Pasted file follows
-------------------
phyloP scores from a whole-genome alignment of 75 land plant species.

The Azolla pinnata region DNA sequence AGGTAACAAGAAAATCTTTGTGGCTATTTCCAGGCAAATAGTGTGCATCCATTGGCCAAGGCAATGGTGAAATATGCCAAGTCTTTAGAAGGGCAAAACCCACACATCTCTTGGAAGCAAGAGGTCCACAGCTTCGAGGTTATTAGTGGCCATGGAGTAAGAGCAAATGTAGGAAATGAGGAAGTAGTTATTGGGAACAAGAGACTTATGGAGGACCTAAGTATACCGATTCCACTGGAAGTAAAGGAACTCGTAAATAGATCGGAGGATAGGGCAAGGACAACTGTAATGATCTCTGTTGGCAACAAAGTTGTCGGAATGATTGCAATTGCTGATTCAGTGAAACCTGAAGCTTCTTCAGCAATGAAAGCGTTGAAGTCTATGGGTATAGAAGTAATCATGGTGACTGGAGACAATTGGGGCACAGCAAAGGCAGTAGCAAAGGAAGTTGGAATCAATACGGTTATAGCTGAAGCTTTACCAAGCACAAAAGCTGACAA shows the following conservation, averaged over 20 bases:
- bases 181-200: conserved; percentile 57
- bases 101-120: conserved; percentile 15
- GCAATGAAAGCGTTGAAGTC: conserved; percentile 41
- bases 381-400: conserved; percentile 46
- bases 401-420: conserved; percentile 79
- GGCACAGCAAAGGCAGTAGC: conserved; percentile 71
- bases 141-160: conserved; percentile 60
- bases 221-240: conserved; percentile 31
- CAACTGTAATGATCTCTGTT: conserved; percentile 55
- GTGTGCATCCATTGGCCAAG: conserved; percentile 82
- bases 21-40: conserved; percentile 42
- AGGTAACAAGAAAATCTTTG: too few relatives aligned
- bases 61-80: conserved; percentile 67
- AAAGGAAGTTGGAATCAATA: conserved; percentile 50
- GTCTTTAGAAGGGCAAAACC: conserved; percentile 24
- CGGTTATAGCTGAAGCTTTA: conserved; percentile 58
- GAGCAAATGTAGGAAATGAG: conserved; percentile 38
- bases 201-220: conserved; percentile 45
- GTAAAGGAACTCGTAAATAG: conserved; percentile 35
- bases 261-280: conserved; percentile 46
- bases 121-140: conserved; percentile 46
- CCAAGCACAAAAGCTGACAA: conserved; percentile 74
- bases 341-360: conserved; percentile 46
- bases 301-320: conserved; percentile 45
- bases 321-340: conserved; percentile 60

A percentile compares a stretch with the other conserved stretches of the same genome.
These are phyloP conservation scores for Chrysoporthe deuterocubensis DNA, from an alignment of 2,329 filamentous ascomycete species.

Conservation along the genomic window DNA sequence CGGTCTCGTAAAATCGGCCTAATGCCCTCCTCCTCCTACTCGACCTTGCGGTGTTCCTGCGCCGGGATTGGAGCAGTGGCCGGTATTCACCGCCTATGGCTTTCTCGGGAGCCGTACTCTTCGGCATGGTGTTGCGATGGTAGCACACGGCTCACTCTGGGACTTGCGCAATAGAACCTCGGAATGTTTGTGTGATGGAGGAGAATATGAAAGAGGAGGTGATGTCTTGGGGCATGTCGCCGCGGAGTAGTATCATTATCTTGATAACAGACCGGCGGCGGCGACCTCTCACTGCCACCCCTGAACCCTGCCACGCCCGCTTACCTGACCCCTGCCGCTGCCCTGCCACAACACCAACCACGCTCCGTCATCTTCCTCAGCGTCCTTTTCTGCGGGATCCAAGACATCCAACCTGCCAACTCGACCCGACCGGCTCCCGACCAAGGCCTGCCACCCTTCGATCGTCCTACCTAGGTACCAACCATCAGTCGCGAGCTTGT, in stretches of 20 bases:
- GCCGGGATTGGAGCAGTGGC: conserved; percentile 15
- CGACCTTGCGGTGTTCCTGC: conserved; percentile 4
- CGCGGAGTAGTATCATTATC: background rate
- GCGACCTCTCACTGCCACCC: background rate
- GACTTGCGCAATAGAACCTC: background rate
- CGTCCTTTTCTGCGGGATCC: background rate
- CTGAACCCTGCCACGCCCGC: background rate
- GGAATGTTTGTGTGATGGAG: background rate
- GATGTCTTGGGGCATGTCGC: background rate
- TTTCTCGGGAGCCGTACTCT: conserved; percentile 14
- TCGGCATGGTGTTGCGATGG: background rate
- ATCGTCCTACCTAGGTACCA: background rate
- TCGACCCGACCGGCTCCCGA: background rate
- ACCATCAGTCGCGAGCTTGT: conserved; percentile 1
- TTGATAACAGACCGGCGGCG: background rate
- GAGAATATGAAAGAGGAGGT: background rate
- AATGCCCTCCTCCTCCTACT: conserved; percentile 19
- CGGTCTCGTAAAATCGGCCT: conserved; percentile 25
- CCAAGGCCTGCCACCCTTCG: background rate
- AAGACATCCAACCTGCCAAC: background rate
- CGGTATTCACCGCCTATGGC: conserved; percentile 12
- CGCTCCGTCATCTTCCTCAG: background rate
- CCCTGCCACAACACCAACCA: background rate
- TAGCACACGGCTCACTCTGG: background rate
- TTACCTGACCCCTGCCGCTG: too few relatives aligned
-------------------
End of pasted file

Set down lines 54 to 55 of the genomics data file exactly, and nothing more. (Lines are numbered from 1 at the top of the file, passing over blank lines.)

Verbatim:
- TAGCACACGGCTCACTCTGG: background rate
- TTACCTGACCCCTGCCGCTG: too few relatives aligned